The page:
• No gap. Your health fund has a threshold above the MBS fee they are willing to pay if the doctor charges above the MBS but under the no-gap threshold. If your doctor agrees to this gap cover scheme, you should have no out-of-pocket costs for their services.
  • Known gap. Limits your out-of-pocket costs so it won’t go over a set amount. Your health fund can inform you of this limit before you go in for treatment.

Keep in mind that it’s up to your doctor if they want to participate in your health fund’s gap cover scheme on a case-by-case basis. Therefore, it’s important to confirm this with your doctor before seeking treatment. It’s also a good idea to speak to your health fund prior to a hospital admission.

Below, we’ve included a visual example of how Medicare and your health fund may help cover the cost of treatment when the treatment cost is greater than its MBS fee, and your doctors and hospital participate in your fund’s gap cover scheme.

However, for your hospital policy to contribute to the cost of specialist consultations (the green and yellow portion of the above example), your treatment must be as an inpatient, listed on the MBS and covered by your hospital insurance policy.

Other costs to be aware of

You may also need to pay an excess when you use your hospital policy for treatment. An excess is an amount you agree to pay when you’re admitted to hospital. If you elect to pay more for your excess, it will lower your policy premiums.

Often, you’ll only be required to pay the excess once per person per year, regardless of how many times you’re admitted to hospital. This will, however, depend on your policy and insurer.

Keep in mind that you may need to pay a co-payment instead of, or in addition to, your excess. A co-payment is where you agree to pay a certain amount for each day you’re in hospital. In some cases, the co-payment may be capped at a maximum cost per admission.

How can I reduce my out-of-pocket specialist costs?

The best way to reduce your out-of-pocket costs for specialists will depend on whether you see them in or out of hospital.

Be treated by an agreement specialist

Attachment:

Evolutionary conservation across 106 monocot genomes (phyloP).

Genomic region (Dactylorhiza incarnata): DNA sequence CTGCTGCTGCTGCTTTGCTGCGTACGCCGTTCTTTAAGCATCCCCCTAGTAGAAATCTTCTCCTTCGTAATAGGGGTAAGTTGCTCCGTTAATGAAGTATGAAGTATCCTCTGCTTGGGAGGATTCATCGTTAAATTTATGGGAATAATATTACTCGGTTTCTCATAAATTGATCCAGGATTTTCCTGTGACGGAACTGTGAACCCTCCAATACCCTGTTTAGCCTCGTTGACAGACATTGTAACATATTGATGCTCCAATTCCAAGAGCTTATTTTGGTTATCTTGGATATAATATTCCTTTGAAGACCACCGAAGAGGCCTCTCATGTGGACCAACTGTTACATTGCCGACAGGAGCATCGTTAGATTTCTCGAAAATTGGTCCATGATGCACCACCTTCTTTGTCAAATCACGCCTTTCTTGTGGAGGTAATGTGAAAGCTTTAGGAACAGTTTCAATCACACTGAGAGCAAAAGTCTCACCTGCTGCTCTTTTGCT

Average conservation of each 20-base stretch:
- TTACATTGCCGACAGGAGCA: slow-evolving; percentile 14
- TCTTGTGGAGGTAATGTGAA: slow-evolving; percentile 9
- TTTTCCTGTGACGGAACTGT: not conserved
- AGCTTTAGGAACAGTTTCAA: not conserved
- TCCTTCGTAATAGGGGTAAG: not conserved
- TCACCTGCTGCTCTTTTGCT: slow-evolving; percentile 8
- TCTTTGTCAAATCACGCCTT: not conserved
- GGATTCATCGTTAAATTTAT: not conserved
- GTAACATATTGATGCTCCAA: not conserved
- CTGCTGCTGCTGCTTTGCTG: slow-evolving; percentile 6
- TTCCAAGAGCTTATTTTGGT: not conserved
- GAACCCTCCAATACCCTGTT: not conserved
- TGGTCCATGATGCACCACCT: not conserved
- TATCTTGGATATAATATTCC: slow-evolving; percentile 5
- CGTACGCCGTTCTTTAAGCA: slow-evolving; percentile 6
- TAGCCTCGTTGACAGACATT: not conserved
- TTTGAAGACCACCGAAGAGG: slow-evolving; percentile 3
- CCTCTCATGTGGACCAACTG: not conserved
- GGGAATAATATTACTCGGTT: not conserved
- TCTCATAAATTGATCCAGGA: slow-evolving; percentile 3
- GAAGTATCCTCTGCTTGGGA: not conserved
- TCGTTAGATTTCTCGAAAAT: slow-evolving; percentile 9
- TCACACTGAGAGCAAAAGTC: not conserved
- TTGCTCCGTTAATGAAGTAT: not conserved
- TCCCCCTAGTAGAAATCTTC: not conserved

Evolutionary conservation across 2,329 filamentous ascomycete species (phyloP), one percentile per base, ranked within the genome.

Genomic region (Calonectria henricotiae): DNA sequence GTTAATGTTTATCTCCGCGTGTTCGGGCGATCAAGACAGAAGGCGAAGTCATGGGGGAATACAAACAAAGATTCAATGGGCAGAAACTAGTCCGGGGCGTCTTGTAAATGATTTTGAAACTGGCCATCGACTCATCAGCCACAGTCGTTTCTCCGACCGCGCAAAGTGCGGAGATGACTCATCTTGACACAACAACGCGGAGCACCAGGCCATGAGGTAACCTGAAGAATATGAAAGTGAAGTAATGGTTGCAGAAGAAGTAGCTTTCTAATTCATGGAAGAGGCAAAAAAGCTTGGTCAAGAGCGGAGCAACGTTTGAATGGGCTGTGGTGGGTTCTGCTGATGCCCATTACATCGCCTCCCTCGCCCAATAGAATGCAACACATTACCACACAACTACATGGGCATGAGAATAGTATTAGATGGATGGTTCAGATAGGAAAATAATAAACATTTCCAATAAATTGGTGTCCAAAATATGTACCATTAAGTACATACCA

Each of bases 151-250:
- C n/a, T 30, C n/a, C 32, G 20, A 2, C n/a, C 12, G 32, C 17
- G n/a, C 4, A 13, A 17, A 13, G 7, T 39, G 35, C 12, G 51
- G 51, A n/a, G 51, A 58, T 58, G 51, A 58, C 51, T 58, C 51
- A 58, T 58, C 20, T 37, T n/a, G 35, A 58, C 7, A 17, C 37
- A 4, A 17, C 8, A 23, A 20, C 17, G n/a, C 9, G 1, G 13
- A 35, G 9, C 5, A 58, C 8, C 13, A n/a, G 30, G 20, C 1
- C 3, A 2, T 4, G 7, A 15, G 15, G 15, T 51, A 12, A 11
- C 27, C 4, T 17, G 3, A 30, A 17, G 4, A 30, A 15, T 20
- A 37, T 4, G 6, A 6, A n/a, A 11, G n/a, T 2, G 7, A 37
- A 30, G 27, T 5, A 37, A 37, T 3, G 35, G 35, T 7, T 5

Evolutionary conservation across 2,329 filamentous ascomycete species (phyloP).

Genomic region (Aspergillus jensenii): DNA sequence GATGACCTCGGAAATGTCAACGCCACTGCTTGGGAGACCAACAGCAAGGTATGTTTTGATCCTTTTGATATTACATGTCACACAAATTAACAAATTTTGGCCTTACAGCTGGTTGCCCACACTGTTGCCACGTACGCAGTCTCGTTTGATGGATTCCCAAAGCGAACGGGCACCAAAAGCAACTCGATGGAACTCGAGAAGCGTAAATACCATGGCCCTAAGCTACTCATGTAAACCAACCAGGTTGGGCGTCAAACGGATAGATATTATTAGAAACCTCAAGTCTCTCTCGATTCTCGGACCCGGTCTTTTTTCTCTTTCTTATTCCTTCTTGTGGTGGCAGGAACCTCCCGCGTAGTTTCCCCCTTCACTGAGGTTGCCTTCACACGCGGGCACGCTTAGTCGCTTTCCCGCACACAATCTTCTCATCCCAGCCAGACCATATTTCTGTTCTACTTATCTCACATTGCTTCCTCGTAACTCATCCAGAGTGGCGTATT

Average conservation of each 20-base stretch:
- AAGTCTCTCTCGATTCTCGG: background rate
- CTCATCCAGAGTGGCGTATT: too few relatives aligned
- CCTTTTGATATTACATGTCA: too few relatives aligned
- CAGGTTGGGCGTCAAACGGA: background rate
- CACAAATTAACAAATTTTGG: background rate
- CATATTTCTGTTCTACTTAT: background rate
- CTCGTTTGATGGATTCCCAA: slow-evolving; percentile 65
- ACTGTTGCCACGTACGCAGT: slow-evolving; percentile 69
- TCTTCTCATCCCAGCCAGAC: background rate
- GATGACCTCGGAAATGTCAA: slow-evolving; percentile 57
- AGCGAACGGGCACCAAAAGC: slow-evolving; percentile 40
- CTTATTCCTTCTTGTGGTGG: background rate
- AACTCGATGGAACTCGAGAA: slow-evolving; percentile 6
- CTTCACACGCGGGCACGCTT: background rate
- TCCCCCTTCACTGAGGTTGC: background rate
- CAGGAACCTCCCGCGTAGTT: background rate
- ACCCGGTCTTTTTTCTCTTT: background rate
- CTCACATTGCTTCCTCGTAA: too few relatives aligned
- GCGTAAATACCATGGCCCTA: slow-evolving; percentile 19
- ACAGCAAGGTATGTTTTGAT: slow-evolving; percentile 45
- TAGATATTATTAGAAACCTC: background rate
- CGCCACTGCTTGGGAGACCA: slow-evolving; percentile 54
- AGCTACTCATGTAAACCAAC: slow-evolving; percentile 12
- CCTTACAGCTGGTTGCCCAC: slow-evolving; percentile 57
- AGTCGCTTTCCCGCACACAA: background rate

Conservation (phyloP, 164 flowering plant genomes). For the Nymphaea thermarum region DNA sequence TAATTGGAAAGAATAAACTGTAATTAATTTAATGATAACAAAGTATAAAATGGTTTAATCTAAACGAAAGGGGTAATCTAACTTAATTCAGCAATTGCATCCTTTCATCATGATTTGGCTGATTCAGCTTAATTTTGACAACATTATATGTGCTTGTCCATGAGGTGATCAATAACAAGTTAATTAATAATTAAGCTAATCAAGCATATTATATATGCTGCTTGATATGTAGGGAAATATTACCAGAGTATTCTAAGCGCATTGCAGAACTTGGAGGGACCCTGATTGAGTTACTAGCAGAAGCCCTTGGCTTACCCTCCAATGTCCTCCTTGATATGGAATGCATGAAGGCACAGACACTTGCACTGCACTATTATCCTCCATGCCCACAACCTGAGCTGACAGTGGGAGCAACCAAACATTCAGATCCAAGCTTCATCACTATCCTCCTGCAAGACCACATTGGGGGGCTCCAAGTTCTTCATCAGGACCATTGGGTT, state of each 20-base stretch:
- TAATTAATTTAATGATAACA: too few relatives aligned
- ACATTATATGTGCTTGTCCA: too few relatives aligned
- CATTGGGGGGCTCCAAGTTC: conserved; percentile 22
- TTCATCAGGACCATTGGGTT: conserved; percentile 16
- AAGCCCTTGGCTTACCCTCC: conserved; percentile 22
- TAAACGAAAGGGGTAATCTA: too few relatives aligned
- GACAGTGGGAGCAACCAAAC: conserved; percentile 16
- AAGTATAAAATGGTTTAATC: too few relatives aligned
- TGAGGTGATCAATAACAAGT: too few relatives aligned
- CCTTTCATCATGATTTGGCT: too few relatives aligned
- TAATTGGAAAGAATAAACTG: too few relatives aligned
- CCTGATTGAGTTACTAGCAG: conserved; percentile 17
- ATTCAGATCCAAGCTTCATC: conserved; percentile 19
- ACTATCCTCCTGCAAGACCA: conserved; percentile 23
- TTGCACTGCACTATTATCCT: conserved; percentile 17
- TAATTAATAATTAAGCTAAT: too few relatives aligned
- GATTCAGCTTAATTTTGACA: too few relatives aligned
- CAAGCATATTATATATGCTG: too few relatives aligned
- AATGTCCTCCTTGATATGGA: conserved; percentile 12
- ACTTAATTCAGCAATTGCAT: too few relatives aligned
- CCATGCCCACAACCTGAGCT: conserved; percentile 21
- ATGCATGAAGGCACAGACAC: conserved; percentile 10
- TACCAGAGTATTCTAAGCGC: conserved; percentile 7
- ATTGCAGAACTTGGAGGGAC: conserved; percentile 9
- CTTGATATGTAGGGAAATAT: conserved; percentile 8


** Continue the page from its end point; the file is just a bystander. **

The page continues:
When you’re treated as a private inpatient, one of the best ways to save on out-of-pocket costs is to ask your health fund for a list of their agreement specialists for your procedure. If you can find a specialist with a no-gap agreement with your fund, you could potentially pay nothing out of pocket for your procedure.

Go to a bulk billing specialist

When you see a specialist as an outpatient for a consultation or treatment listed on the MBS, you will likely have to pay some of the cost out of pocket, unless your specialist bulk bills. When a specialist bulk bills, it means that they accept the Medicare benefit as full payment for their services, so you pay nothing. Some doctors may require you to hold a concession or health care card to be bulk billed.

Keep in mind that it can be quite difficult to find a specialist that bulk bills, depending on the specialisation and your specific healthcare needs.

a patient with a specialist discussing health insurance

Questions to ask your insurer and specialist before treatment

When signing on the dotted line for treatment, it’s important you’re providing informed financial consent – that is, you understand and are fully aware of the costs your treatment will incur.

Below are some questions you can ask to help guide you through the process.

Ask your insurer:

  1. Does my policy provide cover for this type of treatment?
  2. How much of my treatment, appointments and tests will my policy cover?
  3. How much will I need to pay for this treatment, including excesses and any co-payments (if applicable)?
  4. Which hospitals and specialists do you have agreements with?

Ask your specialist:

  1. How much will my treatment cost, and when will I need to pay?
  2. Are there any other consultations or tests I may need to pay for (and when will I need to pay for them)?
  3. Are these costs estimates?
  4. Is it possible that these costs could change? If so, when will you advise me of these changes?
  5. Will I need to pay a gap for other specialists (e.g. anaesthetists or surgeons)?
  6. Will you participate in a gap cover arrangement with my health fund?

Want cover for specialists? Compare today!

Whether your cover isn’t suitable for your health needs or you’re looking for your first policy, try comparing health insurance with our free comparison tool.

Through our service, you can select which treatments you’d like covered in your policy. From there, we provide you with policies from some of Australia’s top insurers, so you can easily compare features, cover options, excesses and premiums side by side.


1 Australian Department of Health: Medical doctors and specialists in Australia. Last updated November 2021.

2 Better Health Victoria: Seeing a specialist. Accessed October 2022.